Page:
Sam Williams has been out of the NFL for two years. Try telling that to his throbbing temples and pounding forehead.
"I definitely still have symptoms," said Williams, a retired Raiders linebacker and former Fresno State standout. "Some days are better than others. Some days, the headaches will come. You go through the depression, but you just have to learn how to deal with it. Jeremiah 29:11, right? God's got a plan for you."
For Williams, that plan meant getting out of a concussive football career while he still had his lucid mind. After all, there would be a Drinkwear clothing line to launch, a Tackling the Odds youth foundation to run, and "Raiders Legends" community appearances to make for the only NFL organization he played for in his eight-year career.
Last week, Williams recorded "League of Denial: The NFL's Concussion Crisis," a PBS "Frontline" documentary on the league's troubled history dealing with head injuries. He hasn't watched it yet, but is there really a need to, since he's been living it longer than he can remember?
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"Concussions are why I chose to retire," Williams said from his Sacramento home. "I got my last one in training camp in 2011. It got to the point … you know what? I have so much more I want to do in my life. Every concussion you get, you lose a little bit more. A little less memory, a little more cloudy. I didn't want to lose anymore, because I'm 33, and there are guys my age I played with who are having seizures, and they don't know why.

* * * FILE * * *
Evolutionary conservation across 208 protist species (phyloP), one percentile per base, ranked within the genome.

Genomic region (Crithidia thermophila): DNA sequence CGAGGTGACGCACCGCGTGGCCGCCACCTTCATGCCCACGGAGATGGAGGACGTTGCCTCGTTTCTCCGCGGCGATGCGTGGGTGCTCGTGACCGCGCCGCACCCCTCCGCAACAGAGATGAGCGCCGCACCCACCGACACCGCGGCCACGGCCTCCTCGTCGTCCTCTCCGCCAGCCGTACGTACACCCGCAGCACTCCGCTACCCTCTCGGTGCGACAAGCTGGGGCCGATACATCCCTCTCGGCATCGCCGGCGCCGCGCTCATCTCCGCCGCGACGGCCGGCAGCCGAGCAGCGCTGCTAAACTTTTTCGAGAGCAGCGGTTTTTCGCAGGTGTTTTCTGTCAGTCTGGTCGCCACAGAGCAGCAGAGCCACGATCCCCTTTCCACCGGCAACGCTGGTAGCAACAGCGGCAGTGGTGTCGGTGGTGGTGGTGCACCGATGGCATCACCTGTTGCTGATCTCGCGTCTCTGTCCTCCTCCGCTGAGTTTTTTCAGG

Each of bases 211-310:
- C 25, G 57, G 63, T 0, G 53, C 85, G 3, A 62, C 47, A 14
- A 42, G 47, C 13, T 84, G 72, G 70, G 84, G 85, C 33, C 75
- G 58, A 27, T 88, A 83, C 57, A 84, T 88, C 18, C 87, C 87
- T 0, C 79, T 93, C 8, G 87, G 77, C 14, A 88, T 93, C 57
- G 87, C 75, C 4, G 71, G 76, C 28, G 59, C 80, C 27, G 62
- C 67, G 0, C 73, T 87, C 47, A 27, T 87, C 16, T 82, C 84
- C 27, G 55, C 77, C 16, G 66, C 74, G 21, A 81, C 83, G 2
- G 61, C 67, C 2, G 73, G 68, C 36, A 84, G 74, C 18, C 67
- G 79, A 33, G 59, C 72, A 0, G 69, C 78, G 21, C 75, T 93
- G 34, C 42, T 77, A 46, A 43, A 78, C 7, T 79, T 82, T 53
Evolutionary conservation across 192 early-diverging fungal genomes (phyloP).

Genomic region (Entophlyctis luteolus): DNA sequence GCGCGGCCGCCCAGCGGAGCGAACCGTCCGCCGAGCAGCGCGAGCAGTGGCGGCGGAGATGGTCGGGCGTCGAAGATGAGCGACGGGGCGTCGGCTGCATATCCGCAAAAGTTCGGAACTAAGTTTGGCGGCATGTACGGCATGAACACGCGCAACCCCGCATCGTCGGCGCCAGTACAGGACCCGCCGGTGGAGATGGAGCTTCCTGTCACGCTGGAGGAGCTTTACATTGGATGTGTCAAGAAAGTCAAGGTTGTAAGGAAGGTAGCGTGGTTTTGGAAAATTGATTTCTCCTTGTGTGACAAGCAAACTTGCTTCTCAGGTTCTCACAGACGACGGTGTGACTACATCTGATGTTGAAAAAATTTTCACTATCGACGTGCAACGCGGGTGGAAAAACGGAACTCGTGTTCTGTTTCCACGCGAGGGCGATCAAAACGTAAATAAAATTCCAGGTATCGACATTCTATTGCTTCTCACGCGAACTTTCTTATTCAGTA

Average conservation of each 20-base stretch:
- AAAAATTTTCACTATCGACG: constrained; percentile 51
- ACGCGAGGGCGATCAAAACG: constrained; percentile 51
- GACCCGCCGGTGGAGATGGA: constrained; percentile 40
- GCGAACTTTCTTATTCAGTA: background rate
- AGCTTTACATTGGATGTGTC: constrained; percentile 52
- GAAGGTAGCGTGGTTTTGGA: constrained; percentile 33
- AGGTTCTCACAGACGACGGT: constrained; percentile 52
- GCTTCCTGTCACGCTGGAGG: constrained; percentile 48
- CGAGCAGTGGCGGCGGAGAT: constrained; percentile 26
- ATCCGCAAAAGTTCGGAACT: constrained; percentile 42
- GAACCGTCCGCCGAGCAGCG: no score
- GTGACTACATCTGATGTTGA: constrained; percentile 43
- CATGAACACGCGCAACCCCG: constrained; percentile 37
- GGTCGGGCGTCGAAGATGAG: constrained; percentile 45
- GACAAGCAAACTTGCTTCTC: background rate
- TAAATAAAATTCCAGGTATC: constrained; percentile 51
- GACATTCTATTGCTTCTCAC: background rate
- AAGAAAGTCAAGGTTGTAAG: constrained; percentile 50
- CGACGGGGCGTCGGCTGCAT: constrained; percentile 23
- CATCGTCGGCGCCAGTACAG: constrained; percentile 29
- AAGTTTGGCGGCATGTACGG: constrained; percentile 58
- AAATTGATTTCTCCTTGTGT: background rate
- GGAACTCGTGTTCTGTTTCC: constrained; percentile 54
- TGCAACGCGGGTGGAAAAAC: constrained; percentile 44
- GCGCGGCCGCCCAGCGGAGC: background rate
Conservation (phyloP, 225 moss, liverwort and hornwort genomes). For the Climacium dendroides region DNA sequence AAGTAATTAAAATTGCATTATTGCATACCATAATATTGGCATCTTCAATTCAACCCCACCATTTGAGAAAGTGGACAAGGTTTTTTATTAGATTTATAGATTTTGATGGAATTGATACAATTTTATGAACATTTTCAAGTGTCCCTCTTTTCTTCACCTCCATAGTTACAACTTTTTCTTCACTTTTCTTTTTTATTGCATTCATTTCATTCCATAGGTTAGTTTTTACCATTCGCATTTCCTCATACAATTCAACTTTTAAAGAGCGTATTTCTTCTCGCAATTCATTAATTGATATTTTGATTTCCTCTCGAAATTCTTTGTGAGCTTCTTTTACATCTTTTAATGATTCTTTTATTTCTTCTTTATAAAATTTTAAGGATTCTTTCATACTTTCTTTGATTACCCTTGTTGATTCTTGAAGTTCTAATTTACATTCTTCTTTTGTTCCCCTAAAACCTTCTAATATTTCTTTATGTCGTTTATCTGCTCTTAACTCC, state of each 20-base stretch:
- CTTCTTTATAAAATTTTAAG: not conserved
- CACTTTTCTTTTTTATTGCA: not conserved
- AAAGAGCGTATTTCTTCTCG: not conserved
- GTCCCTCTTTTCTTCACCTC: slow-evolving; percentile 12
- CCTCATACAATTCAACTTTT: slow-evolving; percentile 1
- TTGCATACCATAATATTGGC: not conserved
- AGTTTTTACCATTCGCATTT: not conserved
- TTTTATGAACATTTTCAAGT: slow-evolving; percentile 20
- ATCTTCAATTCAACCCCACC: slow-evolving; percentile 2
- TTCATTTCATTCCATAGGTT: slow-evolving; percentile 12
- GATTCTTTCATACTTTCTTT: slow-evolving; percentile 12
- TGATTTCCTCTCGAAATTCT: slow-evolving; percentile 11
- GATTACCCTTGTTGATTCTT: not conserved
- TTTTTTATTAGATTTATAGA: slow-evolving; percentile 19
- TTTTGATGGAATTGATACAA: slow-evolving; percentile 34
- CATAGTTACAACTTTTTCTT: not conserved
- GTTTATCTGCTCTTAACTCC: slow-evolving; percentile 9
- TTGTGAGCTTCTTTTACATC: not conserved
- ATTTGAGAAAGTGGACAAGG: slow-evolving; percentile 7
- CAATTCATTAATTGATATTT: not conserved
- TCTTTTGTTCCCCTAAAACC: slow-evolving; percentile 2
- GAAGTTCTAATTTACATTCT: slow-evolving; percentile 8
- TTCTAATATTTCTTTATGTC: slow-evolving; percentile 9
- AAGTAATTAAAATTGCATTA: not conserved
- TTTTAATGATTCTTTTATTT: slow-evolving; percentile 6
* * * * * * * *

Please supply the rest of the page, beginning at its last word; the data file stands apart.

"I know why: It's all the concussions. The league always denied it was football-related because we never had quote-unquote 'concussions.' They said we just got our bell rung."
Williams remembers his first true knockout experience in the NFL. It was a Monday night game against Denver in 2006. He was a special-teams starter, told to run full blast into someone with 50 yards of a running start.
"I hit the wedge, knocked one of their guys out and knocked myself out to the point I didn't know what was going on. All I heard was a ringing in my head. I wasn't quite sure where I was. They asked me how many fingers they had up; they put up all five. I answered the question maybe 30 seconds later and they sent me right back out there.
"I didn't miss a play. It was no big deal back then."
Williams couldn't afford to let it be a big deal. He wasn't a first-round draft pick to be pampered, or a Pro Bowl player being paid too much to sit. He was a versatile linebacker who played special teams. NFL Casting is filled with guys just like that, ready to make him Sam Who?
So, Williams did what so many other NFL players have done. He said nothing when the bell kept ringing. He told no one when he struggled to remember game plans. He was cloudy for two weeks after the Denver concussion, and kept it to himself or be replaced.
Players hid it. The NFL dismissed it. Most all the media shrugged it off — including me during four years of covering Williams and the Raiders for the San Francisco Chronicle. We were more fascinated with JaMarcus Russell's weight and Al Davis' overhead projector than Williams' brain and his future.
Only now does everyone seem to recognize this stuff is mind blowing to the extreme point of dementia.
Williams' NFL generation is the one that played through a seismic shift in attitudes toward football head injuries. In 2003, teams were sending knocked-out players back into the game. Come 2007, the league introduced baseline testing and handed out concussion pamphlets to players. By 2009, it became mandatory to sit concussed players for the rest of the game. Williams was forced to sit in 2010, and remembers feeling protected for the first time.
His final concussion came in the 2011 preseason opener. Williams had heard enough ringing. He remade a life after football — helping underprivileged youths in the Bay Area, and serving as a Raiders ambassador — even if it requires ibuprofen.
"It's a thousand times easier to walk away when you have new goals to accomplish," he said.
Williams is content to sit back and remember his NFL career, if only because it means he can still remember.